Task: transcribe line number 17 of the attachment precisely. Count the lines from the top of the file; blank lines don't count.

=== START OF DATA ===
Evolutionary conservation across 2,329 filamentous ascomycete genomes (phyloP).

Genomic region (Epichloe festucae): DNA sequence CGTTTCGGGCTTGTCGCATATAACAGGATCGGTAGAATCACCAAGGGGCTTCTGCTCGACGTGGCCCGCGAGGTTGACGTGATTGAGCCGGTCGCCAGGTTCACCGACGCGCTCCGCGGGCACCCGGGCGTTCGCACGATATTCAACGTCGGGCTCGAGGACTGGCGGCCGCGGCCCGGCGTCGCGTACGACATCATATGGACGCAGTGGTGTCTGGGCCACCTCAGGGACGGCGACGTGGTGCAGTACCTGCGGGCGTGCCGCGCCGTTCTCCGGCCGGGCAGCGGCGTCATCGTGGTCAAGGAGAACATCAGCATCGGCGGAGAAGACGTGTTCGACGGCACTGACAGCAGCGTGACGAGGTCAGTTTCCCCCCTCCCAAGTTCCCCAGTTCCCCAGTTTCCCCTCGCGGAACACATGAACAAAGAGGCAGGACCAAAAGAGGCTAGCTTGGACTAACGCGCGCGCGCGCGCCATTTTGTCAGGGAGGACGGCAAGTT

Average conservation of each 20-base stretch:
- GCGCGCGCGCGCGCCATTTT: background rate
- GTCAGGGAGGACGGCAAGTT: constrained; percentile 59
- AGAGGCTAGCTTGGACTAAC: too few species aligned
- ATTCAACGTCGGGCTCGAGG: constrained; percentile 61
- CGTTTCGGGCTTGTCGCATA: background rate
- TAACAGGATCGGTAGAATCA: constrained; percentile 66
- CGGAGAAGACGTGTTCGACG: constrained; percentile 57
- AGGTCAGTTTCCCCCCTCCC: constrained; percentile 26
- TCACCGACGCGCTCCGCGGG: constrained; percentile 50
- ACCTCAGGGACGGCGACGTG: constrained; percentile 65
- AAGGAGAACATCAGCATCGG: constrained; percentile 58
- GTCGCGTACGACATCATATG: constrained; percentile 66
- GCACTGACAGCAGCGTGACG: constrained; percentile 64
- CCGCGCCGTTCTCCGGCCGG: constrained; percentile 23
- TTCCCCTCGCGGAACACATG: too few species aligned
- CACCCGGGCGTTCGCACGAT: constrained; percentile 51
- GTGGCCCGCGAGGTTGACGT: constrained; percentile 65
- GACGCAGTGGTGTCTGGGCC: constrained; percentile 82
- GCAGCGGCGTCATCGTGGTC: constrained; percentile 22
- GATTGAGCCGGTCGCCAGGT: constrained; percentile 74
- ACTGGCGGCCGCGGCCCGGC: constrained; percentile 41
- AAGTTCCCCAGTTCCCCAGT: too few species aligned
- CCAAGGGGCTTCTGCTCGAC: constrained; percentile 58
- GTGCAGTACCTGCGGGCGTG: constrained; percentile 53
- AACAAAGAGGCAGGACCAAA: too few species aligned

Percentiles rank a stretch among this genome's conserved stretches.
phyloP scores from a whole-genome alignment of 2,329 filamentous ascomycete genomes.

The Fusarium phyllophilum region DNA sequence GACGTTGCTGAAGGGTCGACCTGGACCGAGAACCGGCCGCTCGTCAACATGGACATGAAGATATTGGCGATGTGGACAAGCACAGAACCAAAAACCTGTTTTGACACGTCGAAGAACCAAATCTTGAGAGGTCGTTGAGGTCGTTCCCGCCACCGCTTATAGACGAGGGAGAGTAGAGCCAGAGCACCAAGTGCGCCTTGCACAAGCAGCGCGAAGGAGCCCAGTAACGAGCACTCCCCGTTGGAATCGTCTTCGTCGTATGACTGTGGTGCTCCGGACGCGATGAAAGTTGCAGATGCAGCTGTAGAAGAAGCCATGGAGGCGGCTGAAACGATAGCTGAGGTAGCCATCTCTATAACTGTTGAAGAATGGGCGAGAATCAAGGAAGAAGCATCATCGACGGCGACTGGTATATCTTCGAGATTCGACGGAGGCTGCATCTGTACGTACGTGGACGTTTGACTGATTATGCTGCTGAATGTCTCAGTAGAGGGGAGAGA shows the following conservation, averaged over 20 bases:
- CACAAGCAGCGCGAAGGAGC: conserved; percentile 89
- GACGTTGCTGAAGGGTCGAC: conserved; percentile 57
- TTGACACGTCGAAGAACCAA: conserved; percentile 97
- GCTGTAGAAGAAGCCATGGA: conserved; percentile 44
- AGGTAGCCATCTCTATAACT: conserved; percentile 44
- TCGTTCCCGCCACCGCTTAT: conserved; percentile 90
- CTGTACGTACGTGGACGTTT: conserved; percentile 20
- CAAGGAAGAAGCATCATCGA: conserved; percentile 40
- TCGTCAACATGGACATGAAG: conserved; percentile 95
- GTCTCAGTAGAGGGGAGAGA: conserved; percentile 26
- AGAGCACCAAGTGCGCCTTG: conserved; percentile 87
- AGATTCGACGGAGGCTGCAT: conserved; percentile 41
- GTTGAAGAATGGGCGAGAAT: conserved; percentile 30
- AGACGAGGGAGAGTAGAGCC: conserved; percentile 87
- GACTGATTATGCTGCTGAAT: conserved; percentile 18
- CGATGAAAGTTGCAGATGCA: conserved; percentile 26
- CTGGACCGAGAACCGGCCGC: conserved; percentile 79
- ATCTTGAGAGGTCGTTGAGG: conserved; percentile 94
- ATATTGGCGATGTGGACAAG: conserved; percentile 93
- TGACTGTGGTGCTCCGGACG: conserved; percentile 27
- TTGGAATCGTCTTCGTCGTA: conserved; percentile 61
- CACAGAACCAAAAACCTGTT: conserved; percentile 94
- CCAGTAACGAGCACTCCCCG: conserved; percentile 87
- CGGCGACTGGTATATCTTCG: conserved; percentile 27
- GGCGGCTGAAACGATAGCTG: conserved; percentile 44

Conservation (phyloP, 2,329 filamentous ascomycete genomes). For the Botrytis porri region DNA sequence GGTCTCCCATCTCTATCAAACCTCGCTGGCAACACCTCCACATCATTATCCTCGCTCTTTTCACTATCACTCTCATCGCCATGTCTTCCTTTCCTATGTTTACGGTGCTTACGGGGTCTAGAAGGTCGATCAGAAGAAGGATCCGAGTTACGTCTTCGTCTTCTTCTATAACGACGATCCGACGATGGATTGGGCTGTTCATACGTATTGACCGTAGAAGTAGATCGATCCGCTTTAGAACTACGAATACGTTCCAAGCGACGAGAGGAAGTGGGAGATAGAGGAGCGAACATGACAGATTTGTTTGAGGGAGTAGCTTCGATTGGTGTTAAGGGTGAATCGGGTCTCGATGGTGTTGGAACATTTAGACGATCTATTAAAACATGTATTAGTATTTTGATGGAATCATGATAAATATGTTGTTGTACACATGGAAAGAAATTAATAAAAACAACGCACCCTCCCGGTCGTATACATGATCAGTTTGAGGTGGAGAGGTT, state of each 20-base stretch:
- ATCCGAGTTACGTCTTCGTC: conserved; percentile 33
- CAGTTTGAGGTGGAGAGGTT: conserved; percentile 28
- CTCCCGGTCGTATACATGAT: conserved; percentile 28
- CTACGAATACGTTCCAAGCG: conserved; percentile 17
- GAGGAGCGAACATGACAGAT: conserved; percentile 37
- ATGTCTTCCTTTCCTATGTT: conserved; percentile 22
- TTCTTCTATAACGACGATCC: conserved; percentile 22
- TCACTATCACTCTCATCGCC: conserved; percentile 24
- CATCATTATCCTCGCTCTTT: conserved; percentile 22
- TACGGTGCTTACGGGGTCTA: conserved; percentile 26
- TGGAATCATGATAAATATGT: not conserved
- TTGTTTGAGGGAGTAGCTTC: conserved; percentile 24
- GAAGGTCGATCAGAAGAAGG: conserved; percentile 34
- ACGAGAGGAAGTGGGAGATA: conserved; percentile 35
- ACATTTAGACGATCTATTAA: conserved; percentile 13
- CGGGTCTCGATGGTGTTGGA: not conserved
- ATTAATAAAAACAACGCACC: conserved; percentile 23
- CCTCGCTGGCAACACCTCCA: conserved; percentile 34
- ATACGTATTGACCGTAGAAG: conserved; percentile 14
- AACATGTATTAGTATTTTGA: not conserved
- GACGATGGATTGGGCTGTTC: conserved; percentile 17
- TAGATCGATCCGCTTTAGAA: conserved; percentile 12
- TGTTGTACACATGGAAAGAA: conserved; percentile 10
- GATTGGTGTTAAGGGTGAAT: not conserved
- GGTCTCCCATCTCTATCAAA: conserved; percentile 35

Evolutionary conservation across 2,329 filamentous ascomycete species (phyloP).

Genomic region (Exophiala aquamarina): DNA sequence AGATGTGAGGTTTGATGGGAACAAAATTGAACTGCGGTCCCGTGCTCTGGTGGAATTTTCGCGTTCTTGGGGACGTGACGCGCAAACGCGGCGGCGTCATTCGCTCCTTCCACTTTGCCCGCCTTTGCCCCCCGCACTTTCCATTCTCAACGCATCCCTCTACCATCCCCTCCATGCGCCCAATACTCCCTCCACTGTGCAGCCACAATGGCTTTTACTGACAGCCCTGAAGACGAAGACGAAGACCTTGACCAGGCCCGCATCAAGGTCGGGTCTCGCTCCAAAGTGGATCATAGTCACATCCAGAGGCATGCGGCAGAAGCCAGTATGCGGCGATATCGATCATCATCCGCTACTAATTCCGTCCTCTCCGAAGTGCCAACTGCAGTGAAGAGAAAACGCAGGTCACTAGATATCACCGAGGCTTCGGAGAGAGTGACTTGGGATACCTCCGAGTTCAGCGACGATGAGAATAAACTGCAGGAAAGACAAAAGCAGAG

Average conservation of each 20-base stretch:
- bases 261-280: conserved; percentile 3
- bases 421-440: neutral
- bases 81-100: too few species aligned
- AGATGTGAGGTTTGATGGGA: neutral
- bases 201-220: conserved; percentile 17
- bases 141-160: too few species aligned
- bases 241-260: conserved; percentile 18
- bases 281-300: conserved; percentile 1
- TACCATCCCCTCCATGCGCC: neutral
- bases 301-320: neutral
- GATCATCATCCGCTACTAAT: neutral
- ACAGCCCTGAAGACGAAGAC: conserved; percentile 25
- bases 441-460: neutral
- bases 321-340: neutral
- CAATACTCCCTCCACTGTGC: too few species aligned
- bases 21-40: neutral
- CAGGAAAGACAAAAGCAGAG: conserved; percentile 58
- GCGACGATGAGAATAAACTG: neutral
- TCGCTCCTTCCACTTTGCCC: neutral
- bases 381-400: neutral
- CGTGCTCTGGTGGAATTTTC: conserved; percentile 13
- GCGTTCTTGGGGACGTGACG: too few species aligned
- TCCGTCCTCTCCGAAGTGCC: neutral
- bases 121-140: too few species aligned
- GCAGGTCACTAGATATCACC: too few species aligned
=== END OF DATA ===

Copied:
- CCGCGCCGTTCTCCGGCCGG: constrained; percentile 23